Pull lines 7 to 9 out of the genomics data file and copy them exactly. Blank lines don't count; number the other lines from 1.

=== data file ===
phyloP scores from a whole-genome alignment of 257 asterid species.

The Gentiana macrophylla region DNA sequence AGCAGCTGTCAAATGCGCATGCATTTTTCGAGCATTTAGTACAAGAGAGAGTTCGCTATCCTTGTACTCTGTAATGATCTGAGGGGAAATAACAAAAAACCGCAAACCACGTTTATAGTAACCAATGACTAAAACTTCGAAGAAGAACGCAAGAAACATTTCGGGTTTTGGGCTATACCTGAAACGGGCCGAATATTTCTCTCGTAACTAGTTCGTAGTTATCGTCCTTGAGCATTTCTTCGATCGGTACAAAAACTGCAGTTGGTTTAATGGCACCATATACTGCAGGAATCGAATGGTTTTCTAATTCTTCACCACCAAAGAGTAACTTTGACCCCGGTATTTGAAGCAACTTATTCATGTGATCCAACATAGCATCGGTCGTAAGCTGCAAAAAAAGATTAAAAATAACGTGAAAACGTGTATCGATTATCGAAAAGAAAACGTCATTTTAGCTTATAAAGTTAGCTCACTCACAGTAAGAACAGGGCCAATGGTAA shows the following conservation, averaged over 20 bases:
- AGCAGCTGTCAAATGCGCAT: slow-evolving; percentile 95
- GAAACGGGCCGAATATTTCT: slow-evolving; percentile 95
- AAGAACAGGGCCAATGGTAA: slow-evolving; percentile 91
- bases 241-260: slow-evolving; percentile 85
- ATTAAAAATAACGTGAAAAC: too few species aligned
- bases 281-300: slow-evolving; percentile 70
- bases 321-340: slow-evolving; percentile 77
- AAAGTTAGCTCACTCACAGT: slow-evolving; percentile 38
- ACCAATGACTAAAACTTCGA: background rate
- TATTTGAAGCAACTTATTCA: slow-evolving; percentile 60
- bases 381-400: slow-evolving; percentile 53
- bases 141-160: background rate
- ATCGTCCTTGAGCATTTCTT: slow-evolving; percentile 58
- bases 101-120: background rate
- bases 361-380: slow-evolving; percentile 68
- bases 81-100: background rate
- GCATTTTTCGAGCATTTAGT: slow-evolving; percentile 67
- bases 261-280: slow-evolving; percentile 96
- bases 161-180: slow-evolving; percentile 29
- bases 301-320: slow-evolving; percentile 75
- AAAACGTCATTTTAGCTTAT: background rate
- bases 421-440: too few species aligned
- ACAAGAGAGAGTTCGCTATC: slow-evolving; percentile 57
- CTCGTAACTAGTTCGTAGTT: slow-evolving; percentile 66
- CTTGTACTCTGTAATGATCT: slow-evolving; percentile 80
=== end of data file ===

- ATTAAAAATAACGTGAAAAC: too few species aligned
- bases 281-300: slow-evolving; percentile 70
- bases 321-340: slow-evolving; percentile 77